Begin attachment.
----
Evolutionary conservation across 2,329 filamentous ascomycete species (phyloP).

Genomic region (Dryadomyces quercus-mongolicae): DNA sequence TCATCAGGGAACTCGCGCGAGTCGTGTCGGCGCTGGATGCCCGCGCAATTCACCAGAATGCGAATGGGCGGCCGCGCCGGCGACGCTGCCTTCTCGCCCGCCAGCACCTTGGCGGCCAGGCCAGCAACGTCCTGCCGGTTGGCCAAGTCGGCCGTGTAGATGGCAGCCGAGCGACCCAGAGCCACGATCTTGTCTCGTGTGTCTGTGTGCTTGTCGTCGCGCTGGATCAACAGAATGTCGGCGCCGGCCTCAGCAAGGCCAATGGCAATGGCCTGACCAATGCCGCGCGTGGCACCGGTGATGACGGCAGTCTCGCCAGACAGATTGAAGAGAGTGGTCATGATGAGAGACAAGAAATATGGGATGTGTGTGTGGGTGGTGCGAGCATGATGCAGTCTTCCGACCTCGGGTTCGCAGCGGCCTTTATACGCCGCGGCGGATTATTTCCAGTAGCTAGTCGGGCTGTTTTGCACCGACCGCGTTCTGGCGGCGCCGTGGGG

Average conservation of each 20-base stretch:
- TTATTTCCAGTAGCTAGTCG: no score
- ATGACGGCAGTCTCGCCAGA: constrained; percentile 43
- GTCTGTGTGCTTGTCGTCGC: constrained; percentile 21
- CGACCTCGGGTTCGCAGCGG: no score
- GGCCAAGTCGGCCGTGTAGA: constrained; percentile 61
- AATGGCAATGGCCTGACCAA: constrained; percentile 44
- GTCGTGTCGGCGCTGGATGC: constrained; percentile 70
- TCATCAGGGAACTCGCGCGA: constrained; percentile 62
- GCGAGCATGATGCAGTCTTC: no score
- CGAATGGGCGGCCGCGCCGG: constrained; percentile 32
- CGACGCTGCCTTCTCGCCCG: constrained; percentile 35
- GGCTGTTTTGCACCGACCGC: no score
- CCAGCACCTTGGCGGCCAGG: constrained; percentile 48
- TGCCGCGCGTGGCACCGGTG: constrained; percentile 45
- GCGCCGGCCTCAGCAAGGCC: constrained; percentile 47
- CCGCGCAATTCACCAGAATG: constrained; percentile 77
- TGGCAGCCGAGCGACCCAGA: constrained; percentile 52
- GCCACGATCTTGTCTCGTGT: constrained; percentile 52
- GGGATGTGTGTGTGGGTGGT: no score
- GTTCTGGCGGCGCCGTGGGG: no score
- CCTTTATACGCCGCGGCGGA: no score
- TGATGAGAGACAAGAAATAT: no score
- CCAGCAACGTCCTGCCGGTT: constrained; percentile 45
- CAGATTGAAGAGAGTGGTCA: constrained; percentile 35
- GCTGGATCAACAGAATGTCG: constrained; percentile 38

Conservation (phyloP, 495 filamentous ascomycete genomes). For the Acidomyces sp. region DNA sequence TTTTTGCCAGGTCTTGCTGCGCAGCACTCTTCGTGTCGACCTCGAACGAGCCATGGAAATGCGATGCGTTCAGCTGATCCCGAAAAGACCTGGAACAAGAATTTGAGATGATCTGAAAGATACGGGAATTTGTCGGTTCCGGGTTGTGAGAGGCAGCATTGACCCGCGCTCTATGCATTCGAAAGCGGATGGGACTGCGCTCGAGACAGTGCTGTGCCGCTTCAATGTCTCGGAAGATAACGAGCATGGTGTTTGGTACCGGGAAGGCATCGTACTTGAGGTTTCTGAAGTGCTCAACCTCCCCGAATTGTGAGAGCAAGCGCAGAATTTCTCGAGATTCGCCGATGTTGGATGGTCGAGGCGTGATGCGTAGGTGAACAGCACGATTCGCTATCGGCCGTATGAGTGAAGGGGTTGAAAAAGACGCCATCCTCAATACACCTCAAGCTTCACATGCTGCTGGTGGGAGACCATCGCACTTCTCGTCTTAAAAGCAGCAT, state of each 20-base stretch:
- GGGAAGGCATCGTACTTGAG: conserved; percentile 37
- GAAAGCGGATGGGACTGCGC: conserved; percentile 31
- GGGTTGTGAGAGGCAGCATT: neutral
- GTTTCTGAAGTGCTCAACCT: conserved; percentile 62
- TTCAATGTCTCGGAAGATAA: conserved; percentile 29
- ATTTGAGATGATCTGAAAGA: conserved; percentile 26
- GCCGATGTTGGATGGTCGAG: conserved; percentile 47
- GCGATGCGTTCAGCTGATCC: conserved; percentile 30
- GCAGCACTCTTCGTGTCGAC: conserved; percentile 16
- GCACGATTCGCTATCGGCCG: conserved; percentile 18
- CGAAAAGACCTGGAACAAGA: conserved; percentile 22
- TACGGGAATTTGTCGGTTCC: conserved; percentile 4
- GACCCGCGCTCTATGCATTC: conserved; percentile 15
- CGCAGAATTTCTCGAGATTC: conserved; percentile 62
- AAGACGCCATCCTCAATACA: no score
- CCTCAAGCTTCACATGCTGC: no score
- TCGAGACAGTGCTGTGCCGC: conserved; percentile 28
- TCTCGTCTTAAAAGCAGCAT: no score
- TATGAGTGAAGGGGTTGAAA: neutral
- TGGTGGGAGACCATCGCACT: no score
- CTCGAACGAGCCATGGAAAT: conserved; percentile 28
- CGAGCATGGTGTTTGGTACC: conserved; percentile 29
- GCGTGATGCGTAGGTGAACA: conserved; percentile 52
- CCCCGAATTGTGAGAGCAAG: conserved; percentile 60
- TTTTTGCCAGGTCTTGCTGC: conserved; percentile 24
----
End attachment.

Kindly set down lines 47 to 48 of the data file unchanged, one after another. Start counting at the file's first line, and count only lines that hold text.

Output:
- TCTCGTCTTAAAAGCAGCAT: no score
- TATGAGTGAAGGGGTTGAAA: neutral